Our Stolen Futurea book by Theo Colborn, Dianne Dumanoski, and John Peterson Myers
 
 

 

for a more general discussion of mixtures...

  Payne, J, N Rajapakse, M Wilkins, and A Kortenkamp 2000. Prediction and Assessment of the Effects of Mixtures of Four Xenoestrogens. Environmental Health Perspectives 108:983-987.

 

 
 

Payne et al. examined the ability of several estrogen mimics to act alone and then in combination with one another, in an experimental system that examined the strength of an estrogen response measured in yeast cells in culture that had been genetically modified to contain human estrogen receptors. This assay is now well-established as a means to measure estrogenicity of compounds.

After carefully characterizing the dose-response curves of compounds by themselves, they performed experiments with combinations of the compounds. They then tested to see whether the impacts of combinations of compounds could be predicted on the basis of adding the observed impacts of the compounds when studied separately.

They found that the additions accurately predicted the impacts of the compounds together in mixtures.

This is important because it addresses a more general and vital question about the potential hazards of endocrine disrupters. Without exception, in the real world contaminants come in mixtures. Virtually all of regulatory toxicology, however, has focused on the actions of contaminants one-by-one. Do these one-by-one experiments help in anticipating how contaminants behave in mixtures? Do compounds cancel one another or multiply each others' impacts. [More...]

What did they do?
Payne et al. used four well-established estrogen mimics, o,pī-DDT, genistein, 4-nonylphenol, and 4-n-octylphenol, in the yeast estrogen screen (YES) system. These four compounds are all known to bind with the estrogen receptor. Payne et al. established dose response curves for each compound, describing the strength of the estrogen response for different concentrations of the compounds singly. They then combined the estrogen mimics in different mixtures and measured their total impact.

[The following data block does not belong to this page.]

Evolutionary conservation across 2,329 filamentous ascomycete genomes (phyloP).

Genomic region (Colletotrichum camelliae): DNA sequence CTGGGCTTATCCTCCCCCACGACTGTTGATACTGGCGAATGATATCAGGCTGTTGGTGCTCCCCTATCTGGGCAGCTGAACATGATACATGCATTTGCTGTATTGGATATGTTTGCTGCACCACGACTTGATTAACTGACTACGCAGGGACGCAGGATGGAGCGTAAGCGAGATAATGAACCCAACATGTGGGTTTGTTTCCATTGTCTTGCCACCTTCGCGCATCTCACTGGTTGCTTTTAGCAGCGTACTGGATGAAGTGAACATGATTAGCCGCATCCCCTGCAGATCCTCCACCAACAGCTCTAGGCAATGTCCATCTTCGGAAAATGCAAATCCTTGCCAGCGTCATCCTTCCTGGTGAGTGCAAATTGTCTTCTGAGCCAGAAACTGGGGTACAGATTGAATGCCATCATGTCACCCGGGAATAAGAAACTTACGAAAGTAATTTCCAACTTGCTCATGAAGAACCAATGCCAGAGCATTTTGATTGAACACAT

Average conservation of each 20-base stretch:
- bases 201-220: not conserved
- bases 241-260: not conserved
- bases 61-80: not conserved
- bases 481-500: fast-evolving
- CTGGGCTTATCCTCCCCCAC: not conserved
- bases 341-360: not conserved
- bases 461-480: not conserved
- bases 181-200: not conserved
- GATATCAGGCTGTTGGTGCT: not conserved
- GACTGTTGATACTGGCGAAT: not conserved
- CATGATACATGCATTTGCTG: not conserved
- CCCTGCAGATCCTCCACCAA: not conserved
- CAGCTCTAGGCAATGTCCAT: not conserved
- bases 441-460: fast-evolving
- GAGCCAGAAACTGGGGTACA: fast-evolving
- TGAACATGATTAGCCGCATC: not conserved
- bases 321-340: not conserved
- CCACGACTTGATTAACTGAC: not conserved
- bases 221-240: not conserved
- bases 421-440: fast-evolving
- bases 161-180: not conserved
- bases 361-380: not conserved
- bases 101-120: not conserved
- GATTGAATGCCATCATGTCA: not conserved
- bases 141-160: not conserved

The crucial test was then to determine whether the total impact was predictable on the basis of the sum of the independent effects. So, for example, if a particular test mixture of DDT, genistein, nonylphenol and octylphenol contained concentrations of those compounds that separately had provoked estrogen responses (on some arbitrary scale) of 0.1, 3, 2.2 and 5, respectively, the question was whether the mixture provoked a response of 10.3 (the sum of the separate responses).

This need not have been the case. Compounds could have interfered with one another, decreasing the total response, even negating it. Or they might have interacted synergistically, causing a response in mixture significantly greater than a simple additive effect.

 

What did they find?
They found that the compounds interacted additively. The results of mixtures could be predicted by adding up their individual impacts.

As noted above, this is an important demonstration. It has several limitations, however, which limit its applicability to the real world. These limitations, discussed below, suggest that these results imply that interactions of these four compounds in live animals at a minimum would be additive. They might be much more.

First, this pioneering work tells us that some compounds interact additively, but work of this nature is too rare, as yet, to know whether this is a general pattern to expect with other compounds.

Second, the experimental system was purposefully made as simple as possible: compounds known to bind with the estrogen receptor with the assay being a direct measure of the result of receptor binding in an in vitro cell culture. They designed the experiment that way to limit the mechnisms of action to the one they could measure directly. Many compounds have more than one mechanism of action. Other mechanisms of action by the same compound might provoke other responses simultaneously that could alter the pattern of interaction.

Third, to simplify these experiments (and make interpretation as feasible as possible, they were done with a single type of cell in a monoculture. Mixtures in real animals interact with many different cells, organs and tissues simultaneously, with the potential for myriad positive and negative feedback loops.

 

 

 

 

 

 

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